1. Great idea! Actually, a version of this was done. I did a laboratory demonstration for the investigation committee. I prepared the solutions in sealed vials in a glove box (as the authors say one should do). Then I used a Hamilton gas tight syringe to add THF solution containing 400 uM Pd2(dba)3 to the distilled H2O solution (this is the control). If you use a 5%, 10% or even 20% THF to water percentage a black precipitate forms immediately. The picture of this is in the JACS paper in 2007 we published. I urged the committee to ask those other authors to show how they could do this. The committee did not ask to see it.

      Despite this demonstration, there is a strange contradictory evidence item in the committee report. Evidence item #39 is claimed to be an experiment by one of the committee members (sic) that purports to show the Pd2(dba)3 can be dissolved in 5% THF. When I asked the Research Integrity Officer to see the evidence, I was told that there was no “evidence”. There is just the statement by one member of the committee that it is possible to do this. Based on this statement by the committee member, the committee decided that there was no falsification of the solvent conditions. What was reported was fine. This evidence item probably delayed the outcome of this investigation by 6 years. We need a better process for adjudication of these cases. I agree wholeheartedly with the idea of a scientific duel. Just not a duel to the death please! We should keep this in perspective.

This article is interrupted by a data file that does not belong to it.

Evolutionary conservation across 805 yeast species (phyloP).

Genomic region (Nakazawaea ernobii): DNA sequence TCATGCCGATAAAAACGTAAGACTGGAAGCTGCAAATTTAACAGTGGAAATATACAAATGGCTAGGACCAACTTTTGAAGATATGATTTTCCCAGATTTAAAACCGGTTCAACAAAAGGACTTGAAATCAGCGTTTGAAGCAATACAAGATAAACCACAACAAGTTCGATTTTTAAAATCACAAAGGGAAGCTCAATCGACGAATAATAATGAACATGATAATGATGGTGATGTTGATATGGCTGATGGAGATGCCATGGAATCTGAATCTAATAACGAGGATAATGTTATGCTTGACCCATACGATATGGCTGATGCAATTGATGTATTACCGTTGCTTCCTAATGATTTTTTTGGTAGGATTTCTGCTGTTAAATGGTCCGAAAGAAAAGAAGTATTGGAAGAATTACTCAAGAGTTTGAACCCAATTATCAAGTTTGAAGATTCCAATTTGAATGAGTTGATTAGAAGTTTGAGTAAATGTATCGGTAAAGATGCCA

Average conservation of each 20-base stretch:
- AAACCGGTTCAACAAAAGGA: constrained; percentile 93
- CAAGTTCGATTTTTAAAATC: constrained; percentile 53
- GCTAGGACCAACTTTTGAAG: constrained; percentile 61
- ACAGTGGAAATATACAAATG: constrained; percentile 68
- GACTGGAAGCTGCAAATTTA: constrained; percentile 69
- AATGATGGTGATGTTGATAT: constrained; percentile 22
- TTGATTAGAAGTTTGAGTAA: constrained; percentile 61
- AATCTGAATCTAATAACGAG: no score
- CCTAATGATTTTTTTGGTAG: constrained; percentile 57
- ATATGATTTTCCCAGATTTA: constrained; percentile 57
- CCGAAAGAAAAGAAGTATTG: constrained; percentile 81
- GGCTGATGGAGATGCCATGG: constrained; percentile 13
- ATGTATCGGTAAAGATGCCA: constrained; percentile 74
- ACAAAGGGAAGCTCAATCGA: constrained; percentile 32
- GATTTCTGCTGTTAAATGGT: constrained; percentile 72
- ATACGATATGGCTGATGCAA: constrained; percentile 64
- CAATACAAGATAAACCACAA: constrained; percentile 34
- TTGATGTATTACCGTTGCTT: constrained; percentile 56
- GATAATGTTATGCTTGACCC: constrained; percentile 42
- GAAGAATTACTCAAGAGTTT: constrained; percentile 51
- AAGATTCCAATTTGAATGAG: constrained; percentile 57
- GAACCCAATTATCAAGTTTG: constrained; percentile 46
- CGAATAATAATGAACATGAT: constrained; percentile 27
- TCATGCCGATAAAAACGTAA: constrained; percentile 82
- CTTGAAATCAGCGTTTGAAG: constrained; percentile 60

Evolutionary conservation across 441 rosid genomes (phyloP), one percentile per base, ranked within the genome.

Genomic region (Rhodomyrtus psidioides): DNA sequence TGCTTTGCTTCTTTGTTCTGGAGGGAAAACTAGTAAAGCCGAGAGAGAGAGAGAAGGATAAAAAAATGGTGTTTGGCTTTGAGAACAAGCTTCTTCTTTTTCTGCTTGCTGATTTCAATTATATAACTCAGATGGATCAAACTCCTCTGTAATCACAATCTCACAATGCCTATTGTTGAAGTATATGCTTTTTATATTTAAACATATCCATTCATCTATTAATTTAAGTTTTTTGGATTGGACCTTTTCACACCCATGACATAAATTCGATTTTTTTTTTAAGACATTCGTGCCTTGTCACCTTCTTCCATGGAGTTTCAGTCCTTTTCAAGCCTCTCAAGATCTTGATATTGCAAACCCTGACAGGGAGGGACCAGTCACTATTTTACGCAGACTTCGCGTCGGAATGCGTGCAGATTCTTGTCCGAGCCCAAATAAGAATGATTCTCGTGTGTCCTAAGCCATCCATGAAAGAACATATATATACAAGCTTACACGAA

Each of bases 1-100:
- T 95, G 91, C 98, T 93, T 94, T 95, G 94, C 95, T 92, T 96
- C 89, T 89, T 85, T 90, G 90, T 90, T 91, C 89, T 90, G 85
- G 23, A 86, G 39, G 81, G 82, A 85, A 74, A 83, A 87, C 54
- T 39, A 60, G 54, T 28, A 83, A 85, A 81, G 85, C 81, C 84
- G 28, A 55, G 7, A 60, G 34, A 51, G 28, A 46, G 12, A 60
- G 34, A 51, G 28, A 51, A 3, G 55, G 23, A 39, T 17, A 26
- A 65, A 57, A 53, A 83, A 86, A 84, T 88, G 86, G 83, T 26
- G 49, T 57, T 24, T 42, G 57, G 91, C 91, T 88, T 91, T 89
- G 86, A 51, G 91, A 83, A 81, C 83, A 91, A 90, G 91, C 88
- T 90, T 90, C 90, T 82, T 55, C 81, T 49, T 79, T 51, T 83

1. It seems you could get a paper out of #39. Since it is a point of controversy, it should be easy to get it published, and would be simple to do.

        1. Good point. Please see my laboratory experiments for undergraduate students published in the Journal of Chemical Education (Franzen, S. “Understanding organic solubility in mixed solvents” J. Chem. Ed., 2011, 88, 619-623). However, the part about it being easy to publish is not quite on point. No papers of this type are “easy to publish”. Correcting the record is not part of the sphere of interest of any of the mainstream journals. If you want to correct the record you need to do something original (novel) and then the have the correction be an incidental part of the whole work.

  7. Thanks for the link to the Bad Science articles – well written and fascinating. I would lean towards the original errors likely being due to sloppiness (poor supervision, the grad student doing what the profs should have been doing or at least checking once the interesting results were in). Otherwise, why would the authors have asked Franzen to join them or run the electron microscopy tests? Seems like pretty dumb things to do if the original results were deliberately fabricated. But there does seem to have been an extensive effort at a cover up. More importantly, the authors have had a decade in which to prove that their process works and this does not seem to have been done. The best test is always replication.

    1. Yes. We reported that too in our J. Am. Chem. Soc. paper (Franzen S.; Cerruti, M.; Leonard, D.; Duscher, G. “The Role of Selection Pressure in RNA-mediated Evolutionary Materials Synthesis” J. Am. Chem. Soc. 2007, 129, 15340-15346). We did not report a yield (and 40% sounds a bit high), but clearly Pd2(dba)3 spontaneously loses Pd atoms, which combine to form small spheroidal nanoparticles in the size range from 10-200 nm.